Eat To Perform Blog

Why Weight Gain Should Be a Part of Your Plan

Last week I wrote about how we predict a client's lowest weight of the week and on which day.

A lot of people loved the explanation on how we came up with that but there were two questions that came out of that discussion, I thought were interesting.

One, the “low day” which is a “low carb” day has more FATS because that day often corresponds with lower calories (it’s only two days a week). It’s structured that way to help with hunger signaling. So more fats on those days help.

But the most interesting question said this “it sounds like the plan INTENTIONALLY pushes our weight up a bit and by the end of the week the goal is to fight down even lower?”

People seemed surprised when I said “yes, that is exactly it!”

One of the more basic things about a calorie deficit (I am specifically talking about the deficit stage right now but I will talk about when calories go back to normal also) is that CALORIE AVERAGE is always the most important number in a deficit.

So if you know that then you also know that you can manipulate those days for specific results (I will add the article from the other day to explain the what’s and why’s of that in the comments).

I said this the other day but it’s worth repeating. People want to go down to the lowest number possible, endure as much pain as possible so that they can get back to their normal lives.

The only problem is that’s not how it works.

Not only do you lose less weight over time doing it that way you lose less BODILY FAT and keep less muscle.

Here is why, when you tier calories down combined with a 7 day approach where you AREN’T at your lowest calories all of the time your body is getting more of the energy it needs to survive (we will talk about thriving here in a bit). Not only does this reduce the suffering of eating less but it reduces stress, keeps cortisol away and allows you to go to the gym and have more effective workouts (or run, hike or other activities outdoors).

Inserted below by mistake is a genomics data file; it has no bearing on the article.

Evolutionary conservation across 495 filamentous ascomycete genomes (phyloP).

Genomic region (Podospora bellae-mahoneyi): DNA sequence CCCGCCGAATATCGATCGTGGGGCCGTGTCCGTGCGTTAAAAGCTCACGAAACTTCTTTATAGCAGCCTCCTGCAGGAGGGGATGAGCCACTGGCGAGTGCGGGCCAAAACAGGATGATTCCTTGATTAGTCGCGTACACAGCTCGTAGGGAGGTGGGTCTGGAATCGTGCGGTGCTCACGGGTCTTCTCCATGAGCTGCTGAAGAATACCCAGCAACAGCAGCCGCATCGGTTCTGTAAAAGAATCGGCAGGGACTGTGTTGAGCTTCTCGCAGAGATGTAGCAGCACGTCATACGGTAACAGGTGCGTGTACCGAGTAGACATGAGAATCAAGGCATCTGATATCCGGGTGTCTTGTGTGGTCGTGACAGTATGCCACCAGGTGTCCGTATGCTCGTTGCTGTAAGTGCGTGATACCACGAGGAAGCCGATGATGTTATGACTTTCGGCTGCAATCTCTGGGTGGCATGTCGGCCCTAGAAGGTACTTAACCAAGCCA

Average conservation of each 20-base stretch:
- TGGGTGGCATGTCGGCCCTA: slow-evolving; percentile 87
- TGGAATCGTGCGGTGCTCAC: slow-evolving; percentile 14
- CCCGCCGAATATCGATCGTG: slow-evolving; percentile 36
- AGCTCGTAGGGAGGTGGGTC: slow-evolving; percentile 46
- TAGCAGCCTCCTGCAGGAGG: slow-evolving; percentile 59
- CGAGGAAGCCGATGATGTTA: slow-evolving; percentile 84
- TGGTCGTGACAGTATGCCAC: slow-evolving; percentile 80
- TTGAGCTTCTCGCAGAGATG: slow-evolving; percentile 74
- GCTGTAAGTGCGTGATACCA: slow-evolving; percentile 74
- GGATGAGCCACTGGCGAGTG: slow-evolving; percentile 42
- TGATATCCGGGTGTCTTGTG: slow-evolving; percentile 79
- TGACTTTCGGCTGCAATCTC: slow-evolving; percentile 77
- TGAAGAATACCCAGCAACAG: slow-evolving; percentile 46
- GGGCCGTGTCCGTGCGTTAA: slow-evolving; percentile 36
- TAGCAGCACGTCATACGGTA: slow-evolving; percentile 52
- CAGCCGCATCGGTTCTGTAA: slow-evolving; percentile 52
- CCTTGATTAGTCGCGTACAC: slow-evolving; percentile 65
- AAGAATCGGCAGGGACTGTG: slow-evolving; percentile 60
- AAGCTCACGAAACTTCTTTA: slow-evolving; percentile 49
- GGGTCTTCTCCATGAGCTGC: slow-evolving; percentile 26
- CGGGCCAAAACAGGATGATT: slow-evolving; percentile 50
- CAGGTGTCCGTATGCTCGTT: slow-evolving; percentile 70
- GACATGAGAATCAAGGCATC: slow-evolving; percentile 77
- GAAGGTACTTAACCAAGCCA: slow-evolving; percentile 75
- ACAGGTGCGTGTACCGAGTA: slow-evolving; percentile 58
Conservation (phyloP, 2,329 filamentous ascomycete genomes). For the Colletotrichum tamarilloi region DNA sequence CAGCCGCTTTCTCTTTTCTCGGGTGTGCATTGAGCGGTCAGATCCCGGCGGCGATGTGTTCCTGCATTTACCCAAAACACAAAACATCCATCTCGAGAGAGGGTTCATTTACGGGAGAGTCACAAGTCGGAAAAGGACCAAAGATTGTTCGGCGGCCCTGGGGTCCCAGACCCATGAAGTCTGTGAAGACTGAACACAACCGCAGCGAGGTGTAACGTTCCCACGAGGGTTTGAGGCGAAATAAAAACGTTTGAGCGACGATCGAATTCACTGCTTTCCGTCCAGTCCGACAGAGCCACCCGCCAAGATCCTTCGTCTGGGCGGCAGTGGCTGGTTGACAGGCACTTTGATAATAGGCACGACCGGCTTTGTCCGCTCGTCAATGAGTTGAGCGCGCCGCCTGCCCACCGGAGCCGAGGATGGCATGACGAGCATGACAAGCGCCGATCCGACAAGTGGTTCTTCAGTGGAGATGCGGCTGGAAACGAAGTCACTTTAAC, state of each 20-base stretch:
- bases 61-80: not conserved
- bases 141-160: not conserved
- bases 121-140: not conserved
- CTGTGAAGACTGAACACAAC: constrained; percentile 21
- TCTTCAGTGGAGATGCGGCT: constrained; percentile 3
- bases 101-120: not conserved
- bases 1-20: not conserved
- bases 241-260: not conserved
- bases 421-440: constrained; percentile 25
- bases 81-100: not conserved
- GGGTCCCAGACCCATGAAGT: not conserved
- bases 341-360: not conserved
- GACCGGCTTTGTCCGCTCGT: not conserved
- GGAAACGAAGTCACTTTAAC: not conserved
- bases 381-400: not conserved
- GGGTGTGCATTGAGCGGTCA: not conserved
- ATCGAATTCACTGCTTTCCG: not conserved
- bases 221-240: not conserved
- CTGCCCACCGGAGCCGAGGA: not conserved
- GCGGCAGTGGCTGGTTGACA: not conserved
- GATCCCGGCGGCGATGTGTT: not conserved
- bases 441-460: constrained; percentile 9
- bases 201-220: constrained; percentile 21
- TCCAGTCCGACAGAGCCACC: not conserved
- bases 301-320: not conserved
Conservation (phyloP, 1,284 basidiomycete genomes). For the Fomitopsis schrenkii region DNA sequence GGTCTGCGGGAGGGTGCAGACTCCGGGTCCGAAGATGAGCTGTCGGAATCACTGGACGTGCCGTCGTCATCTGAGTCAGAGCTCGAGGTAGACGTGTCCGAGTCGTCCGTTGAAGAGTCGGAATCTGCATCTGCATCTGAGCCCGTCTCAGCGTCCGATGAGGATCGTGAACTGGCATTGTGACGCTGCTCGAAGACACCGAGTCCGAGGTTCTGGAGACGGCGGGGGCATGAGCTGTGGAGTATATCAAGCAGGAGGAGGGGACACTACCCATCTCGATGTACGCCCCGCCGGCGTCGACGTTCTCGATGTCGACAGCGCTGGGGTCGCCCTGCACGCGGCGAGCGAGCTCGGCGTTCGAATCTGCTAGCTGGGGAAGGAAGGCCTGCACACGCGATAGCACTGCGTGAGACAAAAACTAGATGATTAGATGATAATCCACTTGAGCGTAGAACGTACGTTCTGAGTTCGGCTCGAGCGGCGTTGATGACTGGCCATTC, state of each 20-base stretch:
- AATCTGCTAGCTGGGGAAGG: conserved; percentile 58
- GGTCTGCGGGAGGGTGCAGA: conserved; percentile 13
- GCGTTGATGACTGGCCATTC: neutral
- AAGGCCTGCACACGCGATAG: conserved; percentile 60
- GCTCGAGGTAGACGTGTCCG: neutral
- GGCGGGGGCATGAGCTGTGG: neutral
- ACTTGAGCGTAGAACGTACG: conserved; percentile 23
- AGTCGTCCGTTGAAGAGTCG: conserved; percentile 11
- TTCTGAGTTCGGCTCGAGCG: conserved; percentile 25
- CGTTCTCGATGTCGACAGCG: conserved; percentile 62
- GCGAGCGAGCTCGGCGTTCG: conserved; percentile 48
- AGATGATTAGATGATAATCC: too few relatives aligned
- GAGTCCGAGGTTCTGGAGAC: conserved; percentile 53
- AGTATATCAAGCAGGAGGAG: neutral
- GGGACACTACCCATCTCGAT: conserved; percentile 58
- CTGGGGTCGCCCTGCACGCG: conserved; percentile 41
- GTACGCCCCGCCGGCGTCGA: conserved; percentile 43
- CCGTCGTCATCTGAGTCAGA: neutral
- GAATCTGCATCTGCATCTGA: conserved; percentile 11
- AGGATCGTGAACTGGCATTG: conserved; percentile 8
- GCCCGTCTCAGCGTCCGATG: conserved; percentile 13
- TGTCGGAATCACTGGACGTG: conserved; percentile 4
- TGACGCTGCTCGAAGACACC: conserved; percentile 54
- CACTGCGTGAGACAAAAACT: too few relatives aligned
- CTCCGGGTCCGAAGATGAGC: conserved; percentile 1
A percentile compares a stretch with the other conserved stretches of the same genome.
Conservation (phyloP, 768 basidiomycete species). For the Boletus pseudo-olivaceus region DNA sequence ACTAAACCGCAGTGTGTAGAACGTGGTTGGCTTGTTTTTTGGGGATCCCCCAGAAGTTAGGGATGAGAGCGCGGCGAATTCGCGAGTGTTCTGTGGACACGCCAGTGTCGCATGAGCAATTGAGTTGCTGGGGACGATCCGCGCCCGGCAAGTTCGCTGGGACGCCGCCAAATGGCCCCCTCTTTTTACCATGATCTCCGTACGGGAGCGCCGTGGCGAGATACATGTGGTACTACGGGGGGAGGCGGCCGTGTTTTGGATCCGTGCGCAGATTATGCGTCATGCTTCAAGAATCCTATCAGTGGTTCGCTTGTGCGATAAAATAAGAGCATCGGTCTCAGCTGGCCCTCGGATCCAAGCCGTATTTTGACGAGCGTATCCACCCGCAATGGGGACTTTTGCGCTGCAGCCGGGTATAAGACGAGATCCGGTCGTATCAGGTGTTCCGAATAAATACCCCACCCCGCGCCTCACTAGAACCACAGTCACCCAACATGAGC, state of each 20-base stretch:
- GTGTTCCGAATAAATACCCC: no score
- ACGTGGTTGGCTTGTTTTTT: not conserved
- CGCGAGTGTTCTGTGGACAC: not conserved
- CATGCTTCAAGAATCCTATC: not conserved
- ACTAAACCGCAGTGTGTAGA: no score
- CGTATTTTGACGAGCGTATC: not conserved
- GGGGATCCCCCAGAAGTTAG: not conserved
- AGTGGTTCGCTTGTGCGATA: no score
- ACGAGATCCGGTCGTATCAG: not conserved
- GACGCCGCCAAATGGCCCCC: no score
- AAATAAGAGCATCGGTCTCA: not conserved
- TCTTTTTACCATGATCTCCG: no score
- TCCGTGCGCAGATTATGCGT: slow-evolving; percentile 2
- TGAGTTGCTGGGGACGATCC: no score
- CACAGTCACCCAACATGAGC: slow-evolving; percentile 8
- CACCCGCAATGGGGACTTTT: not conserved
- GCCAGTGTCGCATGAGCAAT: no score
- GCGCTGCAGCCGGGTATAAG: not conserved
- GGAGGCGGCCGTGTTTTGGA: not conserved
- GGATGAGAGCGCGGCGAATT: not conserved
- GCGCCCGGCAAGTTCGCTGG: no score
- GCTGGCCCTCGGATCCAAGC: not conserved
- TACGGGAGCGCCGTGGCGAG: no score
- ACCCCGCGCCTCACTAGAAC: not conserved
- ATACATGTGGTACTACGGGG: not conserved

This, once again KEEPS MORE MUSCLE. Part of getting leaner is to get rid of fat and keep the muscle you have. It’s common for someone considering Eat To Perform to say “I lost 20 pounds but I just look smaller”. That’s usually a sign of a pretty bad system or over doing it with exercise in a deficit.

Which is why the way we do it is MUCH better than just using one number that you eat all SEVEN days of the week.

So while yes, within that week on the higher calorie days your weight might go up a touch the point is to send your body a signal that A. Not every day is going to be like this and B. Doing it this way stretches out the amount of fat you lose so that you don’t just lose weight but you actually see the changes in your body and face as you are losing. (admittedly day to day this is hard to see which is why pictures are important).

But what about when calories go back to normal, what happens then? Does it work similarly?

It does work similar but not the same. The traditional dieting model works something like this (for this example I am talking about a woman), prior to Eat To Perform the client isn’t keeping track and thinks they are eating around 2500 but is probably closer to 3000-3500 on weekends. We then bring them through a deficit cycle and once that is done we normalize calories. What does that mean? Well, what it doesn’t mean is that we go back to consistently having a blowout weekend and go back to our old ways of eating at higher calories that caused you to gain weight in the first place.